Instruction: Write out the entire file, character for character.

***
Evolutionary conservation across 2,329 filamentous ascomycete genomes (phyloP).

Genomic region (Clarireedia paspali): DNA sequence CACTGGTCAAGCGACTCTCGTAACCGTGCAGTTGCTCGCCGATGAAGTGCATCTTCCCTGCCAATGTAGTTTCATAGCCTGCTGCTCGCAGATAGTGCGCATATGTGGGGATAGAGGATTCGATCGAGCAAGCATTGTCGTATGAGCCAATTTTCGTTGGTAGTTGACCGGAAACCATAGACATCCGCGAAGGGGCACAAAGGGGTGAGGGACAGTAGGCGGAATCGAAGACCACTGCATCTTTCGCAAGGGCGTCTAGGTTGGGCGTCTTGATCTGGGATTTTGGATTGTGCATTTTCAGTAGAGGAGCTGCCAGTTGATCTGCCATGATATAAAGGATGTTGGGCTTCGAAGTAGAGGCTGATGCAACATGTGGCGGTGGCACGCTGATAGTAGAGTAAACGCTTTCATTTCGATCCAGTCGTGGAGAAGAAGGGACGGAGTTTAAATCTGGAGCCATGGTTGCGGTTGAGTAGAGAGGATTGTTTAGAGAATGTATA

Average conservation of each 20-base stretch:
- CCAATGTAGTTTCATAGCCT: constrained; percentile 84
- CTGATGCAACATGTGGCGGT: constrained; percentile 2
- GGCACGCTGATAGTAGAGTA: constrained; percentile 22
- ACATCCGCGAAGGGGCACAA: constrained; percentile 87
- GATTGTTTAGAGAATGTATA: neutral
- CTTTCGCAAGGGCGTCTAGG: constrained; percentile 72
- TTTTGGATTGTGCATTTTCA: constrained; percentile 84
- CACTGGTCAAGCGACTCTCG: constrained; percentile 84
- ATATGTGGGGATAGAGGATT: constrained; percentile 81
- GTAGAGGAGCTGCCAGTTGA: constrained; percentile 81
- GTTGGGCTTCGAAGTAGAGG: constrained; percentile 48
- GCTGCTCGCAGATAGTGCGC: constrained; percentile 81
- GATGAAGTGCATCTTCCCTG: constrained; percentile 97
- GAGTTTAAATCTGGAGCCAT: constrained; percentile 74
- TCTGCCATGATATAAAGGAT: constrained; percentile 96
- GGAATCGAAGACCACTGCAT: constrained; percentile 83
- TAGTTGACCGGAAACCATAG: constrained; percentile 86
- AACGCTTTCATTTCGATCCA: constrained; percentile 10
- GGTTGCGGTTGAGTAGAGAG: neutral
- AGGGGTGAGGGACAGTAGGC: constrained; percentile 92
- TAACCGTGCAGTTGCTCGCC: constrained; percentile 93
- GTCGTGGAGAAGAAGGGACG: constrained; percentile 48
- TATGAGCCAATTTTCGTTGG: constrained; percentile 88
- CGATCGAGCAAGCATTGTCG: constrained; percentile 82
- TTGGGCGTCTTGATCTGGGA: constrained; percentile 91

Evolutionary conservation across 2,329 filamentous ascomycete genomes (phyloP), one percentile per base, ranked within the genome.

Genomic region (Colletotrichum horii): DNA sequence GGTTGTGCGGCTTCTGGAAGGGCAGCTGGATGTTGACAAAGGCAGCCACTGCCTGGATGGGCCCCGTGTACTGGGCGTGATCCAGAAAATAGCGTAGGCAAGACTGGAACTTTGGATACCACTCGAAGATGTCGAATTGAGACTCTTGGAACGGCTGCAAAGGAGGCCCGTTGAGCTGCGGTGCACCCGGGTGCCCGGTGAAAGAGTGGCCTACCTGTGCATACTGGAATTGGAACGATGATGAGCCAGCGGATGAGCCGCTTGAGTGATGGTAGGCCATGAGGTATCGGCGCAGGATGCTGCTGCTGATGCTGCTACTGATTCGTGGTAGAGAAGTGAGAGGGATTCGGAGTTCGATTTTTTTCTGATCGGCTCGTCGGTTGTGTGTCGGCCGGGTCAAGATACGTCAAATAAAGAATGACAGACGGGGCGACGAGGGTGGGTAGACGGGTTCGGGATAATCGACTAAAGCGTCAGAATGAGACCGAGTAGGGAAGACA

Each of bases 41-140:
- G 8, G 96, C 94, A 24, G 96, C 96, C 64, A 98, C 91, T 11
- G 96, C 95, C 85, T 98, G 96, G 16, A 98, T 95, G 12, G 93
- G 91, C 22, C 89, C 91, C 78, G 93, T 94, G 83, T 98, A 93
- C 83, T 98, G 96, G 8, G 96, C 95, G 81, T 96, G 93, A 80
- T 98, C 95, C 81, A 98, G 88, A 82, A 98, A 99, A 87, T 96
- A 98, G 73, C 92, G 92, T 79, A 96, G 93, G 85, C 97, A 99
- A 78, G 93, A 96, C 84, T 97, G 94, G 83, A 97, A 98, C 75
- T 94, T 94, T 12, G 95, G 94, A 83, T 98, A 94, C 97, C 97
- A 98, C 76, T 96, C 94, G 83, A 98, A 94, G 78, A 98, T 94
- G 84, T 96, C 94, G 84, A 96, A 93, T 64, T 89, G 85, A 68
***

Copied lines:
Evolutionary conservation across 2,329 filamentous ascomycete genomes (phyloP).

Genomic region (Clarireedia paspali): DNA sequence CACTGGTCAAGCGACTCTCGTAACCGTGCAGTTGCTCGCCGATGAAGTGCATCTTCCCTGCCAATGTAGTTTCATAGCCTGCTGCTCGCAGATAGTGCGCATATGTGGGGATAGAGGATTCGATCGAGCAAGCATTGTCGTATGAGCCAATTTTCGTTGGTAGTTGACCGGAAACCATAGACATCCGCGAAGGGGCACAAAGGGGTGAGGGACAGTAGGCGGAATCGAAGACCACTGCATCTTTCGCAAGGGCGTCTAGGTTGGGCGTCTTGATCTGGGATTTTGGATTGTGCATTTTCAGTAGAGGAGCTGCCAGTTGATCTGCCATGATATAAAGGATGTTGGGCTTCGAAGTAGAGGCTGATGCAACATGTGGCGGTGGCACGCTGATAGTAGAGTAAACGCTTTCATTTCGATCCAGTCGTGGAGAAGAAGGGACGGAGTTTAAATCTGGAGCCATGGTTGCGGTTGAGTAGAGAGGATTGTTTAGAGAATGTATA

Average conservation of each 20-base stretch:
- CCAATGTAGTTTCATAGCCT: constrained; percentile 84
- CTGATGCAACATGTGGCGGT: constrained; percentile 2
- GGCACGCTGATAGTAGAGTA: constrained; percentile 22
- ACATCCGCGAAGGGGCACAA: constrained; percentile 87
- GATTGTTTAGAGAATGTATA: neutral
- CTTTCGCAAGGGCGTCTAGG: constrained; percentile 72
- TTTTGGATTGTGCATTTTCA: constrained; percentile 84
- CACTGGTCAAGCGACTCTCG: constrained; percentile 84
- ATATGTGGGGATAGAGGATT: constrained; percentile 81
- GTAGAGGAGCTGCCAGTTGA: constrained; percentile 81
- GTTGGGCTTCGAAGTAGAGG: constrained; percentile 48
- GCTGCTCGCAGATAGTGCGC: constrained; percentile 81
- GATGAAGTGCATCTTCCCTG: constrained; percentile 97
- GAGTTTAAATCTGGAGCCAT: constrained; percentile 74
- TCTGCCATGATATAAAGGAT: constrained; percentile 96
- GGAATCGAAGACCACTGCAT: constrained; percentile 83
- TAGTTGACCGGAAACCATAG: constrained; percentile 86
- AACGCTTTCATTTCGATCCA: constrained; percentile 10
- GGTTGCGGTTGAGTAGAGAG: neutral
- AGGGGTGAGGGACAGTAGGC: constrained; percentile 92
- TAACCGTGCAGTTGCTCGCC: constrained; percentile 93
- GTCGTGGAGAAGAAGGGACG: constrained; percentile 48
- TATGAGCCAATTTTCGTTGG: constrained; percentile 88
- CGATCGAGCAAGCATTGTCG: constrained; percentile 82
- TTGGGCGTCTTGATCTGGGA: constrained; percentile 91

Evolutionary conservation across 2,329 filamentous ascomycete genomes (phyloP), one percentile per base, ranked within the genome.

Genomic region (Colletotrichum horii): DNA sequence GGTTGTGCGGCTTCTGGAAGGGCAGCTGGATGTTGACAAAGGCAGCCACTGCCTGGATGGGCCCCGTGTACTGGGCGTGATCCAGAAAATAGCGTAGGCAAGACTGGAACTTTGGATACCACTCGAAGATGTCGAATTGAGACTCTTGGAACGGCTGCAAAGGAGGCCCGTTGAGCTGCGGTGCACCCGGGTGCCCGGTGAAAGAGTGGCCTACCTGTGCATACTGGAATTGGAACGATGATGAGCCAGCGGATGAGCCGCTTGAGTGATGGTAGGCCATGAGGTATCGGCGCAGGATGCTGCTGCTGATGCTGCTACTGATTCGTGGTAGAGAAGTGAGAGGGATTCGGAGTTCGATTTTTTTCTGATCGGCTCGTCGGTTGTGTGTCGGCCGGGTCAAGATACGTCAAATAAAGAATGACAGACGGGGCGACGAGGGTGGGTAGACGGGTTCGGGATAATCGACTAAAGCGTCAGAATGAGACCGAGTAGGGAAGACA

Each of bases 41-140:
- G 8, G 96, C 94, A 24, G 96, C 96, C 64, A 98, C 91, T 11
- G 96, C 95, C 85, T 98, G 96, G 16, A 98, T 95, G 12, G 93
- G 91, C 22, C 89, C 91, C 78, G 93, T 94, G 83, T 98, A 93
- C 83, T 98, G 96, G 8, G 96, C 95, G 81, T 96, G 93, A 80
- T 98, C 95, C 81, A 98, G 88, A 82, A 98, A 99, A 87, T 96
- A 98, G 73, C 92, G 92, T 79, A 96, G 93, G 85, C 97, A 99
- A 78, G 93, A 96, C 84, T 97, G 94, G 83, A 97, A 98, C 75
- T 94, T 94, T 12, G 95, G 94, A 83, T 98, A 94, C 97, C 97
- A 98, C 76, T 96, C 94, G 83, A 98, A 94, G 78, A 98, T 94
- G 84, T 96, C 94, G 84, A 96, A 93, T 64, T 89, G 85, A 68